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It is well-established that the nation’s opioid epidemic has escalated to a public health crisis, with nearly 100,000 recorded fatal overdoses between 2006 and 2012. This has prompted the filing of thousands of lawsuits by plaintiffs who claim big pharma companies fueled the epidemic through deceitful marketing that minimized the addictive nature of opioids.

As part of a Multi-District Litigation (MDL) in Cleveland, Ohio, Drug Enforcement Administration (DEA) data has been released to the public, revealing the sheer scale to which opioids are being manufactured and distributed in the U.S. The MDL consists of 2,000 towns, cities, and counties that have filed lawsuits against 20 opioid manufacturers and distributers for their role in the crisis.

Between 2006 and 2012, at the height of the epidemic, 76 billion opioid pills were sold in the U.S. During this time, 88 percent of opioid pills were manufactured by one of just three big pharmaceutical drug makers:

  1. Mallinckrodt – 29 billion opioids sold
  2. Actavis – 26.5 billion opioids sold
  3. Endo – 11 billion opioids sold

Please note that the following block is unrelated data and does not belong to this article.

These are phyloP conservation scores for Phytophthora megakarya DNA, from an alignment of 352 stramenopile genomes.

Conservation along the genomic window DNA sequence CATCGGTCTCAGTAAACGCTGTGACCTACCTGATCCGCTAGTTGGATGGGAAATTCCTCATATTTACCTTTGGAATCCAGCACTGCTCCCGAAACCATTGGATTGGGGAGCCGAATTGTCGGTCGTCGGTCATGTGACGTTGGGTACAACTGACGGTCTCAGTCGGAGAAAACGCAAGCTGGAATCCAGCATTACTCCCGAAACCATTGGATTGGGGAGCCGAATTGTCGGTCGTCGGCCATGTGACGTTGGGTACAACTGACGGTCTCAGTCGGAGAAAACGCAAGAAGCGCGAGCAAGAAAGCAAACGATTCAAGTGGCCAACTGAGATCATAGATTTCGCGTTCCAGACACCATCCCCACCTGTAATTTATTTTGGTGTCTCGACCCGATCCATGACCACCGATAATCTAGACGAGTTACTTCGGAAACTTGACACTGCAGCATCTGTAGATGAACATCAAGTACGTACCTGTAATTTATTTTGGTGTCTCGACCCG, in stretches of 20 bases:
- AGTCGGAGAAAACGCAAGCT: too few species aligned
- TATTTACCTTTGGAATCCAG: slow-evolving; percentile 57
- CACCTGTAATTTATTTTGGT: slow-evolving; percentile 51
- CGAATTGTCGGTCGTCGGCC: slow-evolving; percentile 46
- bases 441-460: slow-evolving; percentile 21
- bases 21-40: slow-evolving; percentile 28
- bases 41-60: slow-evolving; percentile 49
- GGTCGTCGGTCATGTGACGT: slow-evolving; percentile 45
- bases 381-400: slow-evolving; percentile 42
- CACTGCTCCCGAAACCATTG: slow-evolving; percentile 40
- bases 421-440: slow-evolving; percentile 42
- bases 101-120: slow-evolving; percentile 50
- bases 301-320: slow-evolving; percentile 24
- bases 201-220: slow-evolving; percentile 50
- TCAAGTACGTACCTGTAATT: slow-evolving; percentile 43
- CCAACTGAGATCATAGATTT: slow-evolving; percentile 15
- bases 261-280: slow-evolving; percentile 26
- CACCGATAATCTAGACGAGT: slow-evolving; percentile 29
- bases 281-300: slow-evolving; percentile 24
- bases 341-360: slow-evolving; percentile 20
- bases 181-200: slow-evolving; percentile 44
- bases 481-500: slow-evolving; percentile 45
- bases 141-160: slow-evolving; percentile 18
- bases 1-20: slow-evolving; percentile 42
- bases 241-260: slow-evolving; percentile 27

Though Purdue Pharma only accounted for about three percent of the market, ranking fourth among manufacturers, it has drawn widespread criticism for allegedly sparking the epidemic through the introduction of OxyContin in the 1990s.

On the distribution side, around half of pills were distributed by another three pharma companies:

  1. McKesson – 14.1 billion opioids distributed
  2. Walgreens – 16 billion opioids distributed
  3. Cardinal Health – 10.7 billion opioids distributed.

Additional data released includes the average number of pills distributed per person per year in every county in the U.S. This could help to funnel a larger portion of eventual settlement money into areas that have been most affected by the epidemic. In Massachusetts, Dukes, Hampden, and Berkshire Counties fared the worst, each averaging over 35 opioids distributed per person annually.

The data could also serve to be valuable in strengthening plaintiffs’ claim that the blame for the epidemic should lie on manufacturers and distributors, which have frequently tried to blame doctors and pharmacies who overprescribe opioids and even on victims themselves for abusing them.

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